Mark, given that you wrote "Black Rock" wanting to give Katie a chance to flex her action star muscles; I’m curious as to why you two decided to make it an ensemble piece as opposed to a star-vehicle.
KA: That’s a good question, I’ve never really thought about that. I liked the idea of playing with the inner personal dynamics of three women and playing up each characters strengths and weakness and watching that power struggle and that dynamic switch. I think each character has her moment of being the pillar of the group and I like that idea and sort of comradery. But also as an actor and filmmaker, I really like collaborating as a group.
MD: It also helps the stigma of the movie in that we wanted to start it feeling like one of our movies that we would’ve traditionally made with three women going to an island to reconnect. Initially the problems in the movie are what we’d call upper-middle class problems. Relationship problems and problems with passive aggressive behavior, and then something shifts and breaks it out of that into something real. So the ensemble helps with that DNA shift.
In your script Mark, you have Katie endure a horrifying incident that kicks off the thriller portion of the film. Katie, what was your reaction to reading that passage and knowing you’d have to act it out?
KA: It was a lot, but at the same time I would rather have it be me than one of my other girls do it. So I’ll take it on, it’s fine. And it’s an interesting talent to take on as an actor. It’s pretty dark but certainly nothing to shy away from.
Leading up to the Sundance premiere the film was shrouded in a crazy amount of secrecy. Not a lot of people knew if it was going to be a “Deliverance"-type movie, or a straight-up horror flick. Who’s idea was it to keep it so hush-hush and do you miss that, now that people know what they’re into for the most part?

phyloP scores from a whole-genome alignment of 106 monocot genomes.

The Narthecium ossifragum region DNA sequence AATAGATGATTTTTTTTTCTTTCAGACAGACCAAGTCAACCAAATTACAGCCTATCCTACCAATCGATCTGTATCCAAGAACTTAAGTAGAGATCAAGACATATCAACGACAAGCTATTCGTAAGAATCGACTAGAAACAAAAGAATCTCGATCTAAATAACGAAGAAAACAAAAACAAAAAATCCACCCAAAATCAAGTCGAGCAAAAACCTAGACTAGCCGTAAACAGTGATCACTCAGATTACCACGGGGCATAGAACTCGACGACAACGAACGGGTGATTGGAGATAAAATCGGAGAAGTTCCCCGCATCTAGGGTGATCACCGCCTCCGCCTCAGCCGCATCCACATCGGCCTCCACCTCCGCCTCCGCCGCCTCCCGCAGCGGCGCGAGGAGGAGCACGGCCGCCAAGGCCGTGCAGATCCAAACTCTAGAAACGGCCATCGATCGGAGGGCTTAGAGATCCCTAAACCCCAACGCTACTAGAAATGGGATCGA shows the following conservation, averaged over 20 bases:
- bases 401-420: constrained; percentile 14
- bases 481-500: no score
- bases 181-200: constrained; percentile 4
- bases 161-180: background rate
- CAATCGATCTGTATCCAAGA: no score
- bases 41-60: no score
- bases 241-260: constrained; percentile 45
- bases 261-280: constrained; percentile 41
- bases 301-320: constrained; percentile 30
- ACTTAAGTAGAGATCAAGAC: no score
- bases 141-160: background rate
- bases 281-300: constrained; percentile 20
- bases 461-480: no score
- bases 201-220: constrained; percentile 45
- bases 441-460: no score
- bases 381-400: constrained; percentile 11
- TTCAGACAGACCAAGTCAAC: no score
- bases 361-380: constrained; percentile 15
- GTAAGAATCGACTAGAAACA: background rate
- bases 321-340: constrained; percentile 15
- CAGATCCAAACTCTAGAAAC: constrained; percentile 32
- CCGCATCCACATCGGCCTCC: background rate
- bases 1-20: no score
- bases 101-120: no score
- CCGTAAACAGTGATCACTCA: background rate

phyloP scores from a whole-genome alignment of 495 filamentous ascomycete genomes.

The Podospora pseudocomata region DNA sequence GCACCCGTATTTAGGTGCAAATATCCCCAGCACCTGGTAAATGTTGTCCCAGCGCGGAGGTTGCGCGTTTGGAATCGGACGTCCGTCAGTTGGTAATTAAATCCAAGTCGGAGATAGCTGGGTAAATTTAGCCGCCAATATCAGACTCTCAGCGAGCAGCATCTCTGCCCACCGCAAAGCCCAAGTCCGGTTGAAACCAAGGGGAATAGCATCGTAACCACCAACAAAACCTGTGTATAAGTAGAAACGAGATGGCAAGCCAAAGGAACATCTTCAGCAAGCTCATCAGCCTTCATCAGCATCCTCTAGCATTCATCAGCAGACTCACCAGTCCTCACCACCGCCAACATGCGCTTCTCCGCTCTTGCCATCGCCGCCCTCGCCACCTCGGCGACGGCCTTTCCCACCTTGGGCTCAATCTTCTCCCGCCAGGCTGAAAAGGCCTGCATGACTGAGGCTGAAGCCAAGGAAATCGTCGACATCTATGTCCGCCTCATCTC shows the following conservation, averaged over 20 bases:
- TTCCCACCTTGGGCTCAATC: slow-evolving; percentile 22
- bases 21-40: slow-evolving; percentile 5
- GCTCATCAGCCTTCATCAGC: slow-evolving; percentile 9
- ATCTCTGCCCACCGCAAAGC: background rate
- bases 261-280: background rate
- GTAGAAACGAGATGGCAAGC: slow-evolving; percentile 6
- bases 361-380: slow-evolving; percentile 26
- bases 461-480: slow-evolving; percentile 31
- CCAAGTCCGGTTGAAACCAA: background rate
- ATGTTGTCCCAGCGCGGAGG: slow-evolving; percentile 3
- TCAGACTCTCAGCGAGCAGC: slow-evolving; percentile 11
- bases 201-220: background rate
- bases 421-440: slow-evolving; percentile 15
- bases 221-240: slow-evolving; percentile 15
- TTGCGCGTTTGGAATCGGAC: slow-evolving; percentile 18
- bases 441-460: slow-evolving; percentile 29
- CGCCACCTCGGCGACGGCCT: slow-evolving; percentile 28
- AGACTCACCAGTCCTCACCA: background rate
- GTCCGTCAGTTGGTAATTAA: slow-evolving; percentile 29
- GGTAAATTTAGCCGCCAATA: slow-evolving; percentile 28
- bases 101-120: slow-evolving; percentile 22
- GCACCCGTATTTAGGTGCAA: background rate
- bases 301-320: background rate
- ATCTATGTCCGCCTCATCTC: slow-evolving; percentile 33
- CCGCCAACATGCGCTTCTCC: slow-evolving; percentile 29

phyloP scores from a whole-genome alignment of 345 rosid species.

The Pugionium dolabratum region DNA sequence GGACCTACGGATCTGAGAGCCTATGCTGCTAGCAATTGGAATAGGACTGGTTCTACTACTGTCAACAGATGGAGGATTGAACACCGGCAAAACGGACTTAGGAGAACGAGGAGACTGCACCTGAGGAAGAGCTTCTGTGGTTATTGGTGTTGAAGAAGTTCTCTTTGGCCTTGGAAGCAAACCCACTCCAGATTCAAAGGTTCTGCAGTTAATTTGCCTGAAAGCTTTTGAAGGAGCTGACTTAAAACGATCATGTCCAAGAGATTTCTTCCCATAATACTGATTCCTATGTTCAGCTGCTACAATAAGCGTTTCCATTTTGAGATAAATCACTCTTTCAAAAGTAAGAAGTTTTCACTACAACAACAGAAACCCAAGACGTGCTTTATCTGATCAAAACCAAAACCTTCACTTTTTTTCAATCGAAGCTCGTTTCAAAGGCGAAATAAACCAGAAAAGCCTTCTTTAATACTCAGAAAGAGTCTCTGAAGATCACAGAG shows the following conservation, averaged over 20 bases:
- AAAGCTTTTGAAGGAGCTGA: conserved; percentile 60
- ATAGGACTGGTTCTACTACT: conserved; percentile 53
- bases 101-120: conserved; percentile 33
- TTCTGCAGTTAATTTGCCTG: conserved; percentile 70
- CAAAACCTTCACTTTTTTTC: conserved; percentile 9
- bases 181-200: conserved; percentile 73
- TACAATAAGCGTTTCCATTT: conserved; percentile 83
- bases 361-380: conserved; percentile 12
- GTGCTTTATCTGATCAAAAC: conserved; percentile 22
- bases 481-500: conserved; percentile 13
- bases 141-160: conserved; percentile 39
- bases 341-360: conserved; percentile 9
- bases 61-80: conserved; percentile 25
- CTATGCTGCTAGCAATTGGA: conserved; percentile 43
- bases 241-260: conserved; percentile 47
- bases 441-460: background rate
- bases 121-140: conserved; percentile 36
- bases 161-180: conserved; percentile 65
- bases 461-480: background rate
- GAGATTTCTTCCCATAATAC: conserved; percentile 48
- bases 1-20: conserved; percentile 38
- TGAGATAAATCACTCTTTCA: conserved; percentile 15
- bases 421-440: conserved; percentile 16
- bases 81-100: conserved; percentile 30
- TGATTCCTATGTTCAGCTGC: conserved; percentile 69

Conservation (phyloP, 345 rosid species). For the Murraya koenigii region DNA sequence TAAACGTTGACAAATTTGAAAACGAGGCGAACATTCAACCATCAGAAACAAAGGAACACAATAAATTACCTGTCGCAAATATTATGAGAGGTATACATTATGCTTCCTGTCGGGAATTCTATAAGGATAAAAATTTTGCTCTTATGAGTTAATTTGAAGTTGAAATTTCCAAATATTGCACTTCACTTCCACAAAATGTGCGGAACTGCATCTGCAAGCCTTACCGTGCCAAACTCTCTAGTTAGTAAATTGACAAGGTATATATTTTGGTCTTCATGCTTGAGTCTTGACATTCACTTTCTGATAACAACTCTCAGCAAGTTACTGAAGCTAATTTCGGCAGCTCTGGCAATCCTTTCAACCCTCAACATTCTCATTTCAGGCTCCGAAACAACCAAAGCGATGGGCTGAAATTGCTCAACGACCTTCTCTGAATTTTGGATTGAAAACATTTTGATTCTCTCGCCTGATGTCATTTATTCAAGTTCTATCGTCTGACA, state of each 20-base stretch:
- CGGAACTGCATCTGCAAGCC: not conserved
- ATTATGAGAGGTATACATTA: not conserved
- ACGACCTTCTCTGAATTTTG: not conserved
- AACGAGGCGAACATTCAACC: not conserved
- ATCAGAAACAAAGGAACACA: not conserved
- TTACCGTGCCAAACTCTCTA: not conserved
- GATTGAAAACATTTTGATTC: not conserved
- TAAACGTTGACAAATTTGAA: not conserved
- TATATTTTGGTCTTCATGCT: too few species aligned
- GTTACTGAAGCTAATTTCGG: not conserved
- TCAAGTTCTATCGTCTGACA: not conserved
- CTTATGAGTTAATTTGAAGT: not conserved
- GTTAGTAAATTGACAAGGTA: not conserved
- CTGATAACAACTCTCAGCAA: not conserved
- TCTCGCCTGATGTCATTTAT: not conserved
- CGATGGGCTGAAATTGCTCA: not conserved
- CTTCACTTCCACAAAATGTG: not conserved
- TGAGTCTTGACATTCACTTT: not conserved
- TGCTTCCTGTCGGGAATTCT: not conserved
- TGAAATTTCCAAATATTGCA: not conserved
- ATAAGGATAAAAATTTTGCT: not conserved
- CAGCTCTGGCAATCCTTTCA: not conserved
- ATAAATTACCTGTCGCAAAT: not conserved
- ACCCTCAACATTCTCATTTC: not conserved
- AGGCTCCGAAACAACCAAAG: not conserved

MD: It almost happened accidentally because the movie was made off the grid. A lot of our movies are made that way. It's entirely an independent film. Now that it’s been purchased and marketed like a mainstream film, it can look different. But I think it’s important for everybody to remember that this is a group of 20-25 people who ran off to make this movie together. There’s nothing better than having an audience watch your film knowing nothing about it. You’ve got them in the best possible space and Sundance was perfect for that. That being said, there are some positives about people knowing more about the movie. When Katie and I are involved in a movie together there’s a certain expectation that it’s going to be funny and sensitive with some feelings in it. Now that people are a little more prepared, that has it’s benefits. So there are some wins and losses to that.